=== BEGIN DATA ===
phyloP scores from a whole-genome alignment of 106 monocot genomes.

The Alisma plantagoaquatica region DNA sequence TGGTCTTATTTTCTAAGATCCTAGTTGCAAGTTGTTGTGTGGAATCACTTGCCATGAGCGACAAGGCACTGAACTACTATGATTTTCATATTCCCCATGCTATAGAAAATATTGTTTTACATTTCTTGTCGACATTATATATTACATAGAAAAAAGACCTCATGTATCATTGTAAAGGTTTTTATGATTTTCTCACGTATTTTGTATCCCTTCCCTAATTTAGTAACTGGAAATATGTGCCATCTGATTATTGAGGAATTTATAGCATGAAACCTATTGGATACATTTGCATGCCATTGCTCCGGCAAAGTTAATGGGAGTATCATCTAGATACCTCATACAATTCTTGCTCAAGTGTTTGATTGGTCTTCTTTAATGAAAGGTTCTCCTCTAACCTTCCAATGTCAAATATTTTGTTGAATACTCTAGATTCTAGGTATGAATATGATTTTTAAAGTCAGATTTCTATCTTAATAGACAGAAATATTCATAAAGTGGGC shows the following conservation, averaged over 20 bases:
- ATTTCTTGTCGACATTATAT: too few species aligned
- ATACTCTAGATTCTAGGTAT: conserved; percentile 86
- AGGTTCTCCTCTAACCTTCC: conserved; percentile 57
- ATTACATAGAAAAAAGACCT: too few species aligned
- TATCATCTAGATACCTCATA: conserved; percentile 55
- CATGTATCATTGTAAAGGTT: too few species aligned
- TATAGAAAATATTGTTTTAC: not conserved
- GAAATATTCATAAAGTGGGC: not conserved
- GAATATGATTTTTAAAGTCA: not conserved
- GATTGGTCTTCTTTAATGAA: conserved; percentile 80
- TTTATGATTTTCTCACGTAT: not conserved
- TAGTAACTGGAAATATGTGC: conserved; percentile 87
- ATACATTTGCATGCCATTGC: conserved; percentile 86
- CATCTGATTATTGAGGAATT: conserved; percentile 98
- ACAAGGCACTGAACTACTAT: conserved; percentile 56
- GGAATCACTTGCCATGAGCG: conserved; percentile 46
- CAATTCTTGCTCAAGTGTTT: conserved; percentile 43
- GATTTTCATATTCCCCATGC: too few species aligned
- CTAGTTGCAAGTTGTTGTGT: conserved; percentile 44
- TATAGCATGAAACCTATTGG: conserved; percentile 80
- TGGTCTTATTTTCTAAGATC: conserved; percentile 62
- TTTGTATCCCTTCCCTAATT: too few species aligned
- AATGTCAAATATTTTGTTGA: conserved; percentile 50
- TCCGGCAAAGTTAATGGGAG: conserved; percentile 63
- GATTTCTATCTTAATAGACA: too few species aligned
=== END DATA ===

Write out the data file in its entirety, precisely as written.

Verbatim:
phyloP scores from a whole-genome alignment of 106 monocot genomes.

The Alisma plantagoaquatica region DNA sequence TGGTCTTATTTTCTAAGATCCTAGTTGCAAGTTGTTGTGTGGAATCACTTGCCATGAGCGACAAGGCACTGAACTACTATGATTTTCATATTCCCCATGCTATAGAAAATATTGTTTTACATTTCTTGTCGACATTATATATTACATAGAAAAAAGACCTCATGTATCATTGTAAAGGTTTTTATGATTTTCTCACGTATTTTGTATCCCTTCCCTAATTTAGTAACTGGAAATATGTGCCATCTGATTATTGAGGAATTTATAGCATGAAACCTATTGGATACATTTGCATGCCATTGCTCCGGCAAAGTTAATGGGAGTATCATCTAGATACCTCATACAATTCTTGCTCAAGTGTTTGATTGGTCTTCTTTAATGAAAGGTTCTCCTCTAACCTTCCAATGTCAAATATTTTGTTGAATACTCTAGATTCTAGGTATGAATATGATTTTTAAAGTCAGATTTCTATCTTAATAGACAGAAATATTCATAAAGTGGGC shows the following conservation, averaged over 20 bases:
- ATTTCTTGTCGACATTATAT: too few species aligned
- ATACTCTAGATTCTAGGTAT: conserved; percentile 86
- AGGTTCTCCTCTAACCTTCC: conserved; percentile 57
- ATTACATAGAAAAAAGACCT: too few species aligned
- TATCATCTAGATACCTCATA: conserved; percentile 55
- CATGTATCATTGTAAAGGTT: too few species aligned
- TATAGAAAATATTGTTTTAC: not conserved
- GAAATATTCATAAAGTGGGC: not conserved
- GAATATGATTTTTAAAGTCA: not conserved
- GATTGGTCTTCTTTAATGAA: conserved; percentile 80
- TTTATGATTTTCTCACGTAT: not conserved
- TAGTAACTGGAAATATGTGC: conserved; percentile 87
- ATACATTTGCATGCCATTGC: conserved; percentile 86
- CATCTGATTATTGAGGAATT: conserved; percentile 98
- ACAAGGCACTGAACTACTAT: conserved; percentile 56
- GGAATCACTTGCCATGAGCG: conserved; percentile 46
- CAATTCTTGCTCAAGTGTTT: conserved; percentile 43
- GATTTTCATATTCCCCATGC: too few species aligned
- CTAGTTGCAAGTTGTTGTGT: conserved; percentile 44
- TATAGCATGAAACCTATTGG: conserved; percentile 80
- TGGTCTTATTTTCTAAGATC: conserved; percentile 62
- TTTGTATCCCTTCCCTAATT: too few species aligned
- AATGTCAAATATTTTGTTGA: conserved; percentile 50
- TCCGGCAAAGTTAATGGGAG: conserved; percentile 63
- GATTTCTATCTTAATAGACA: too few species aligned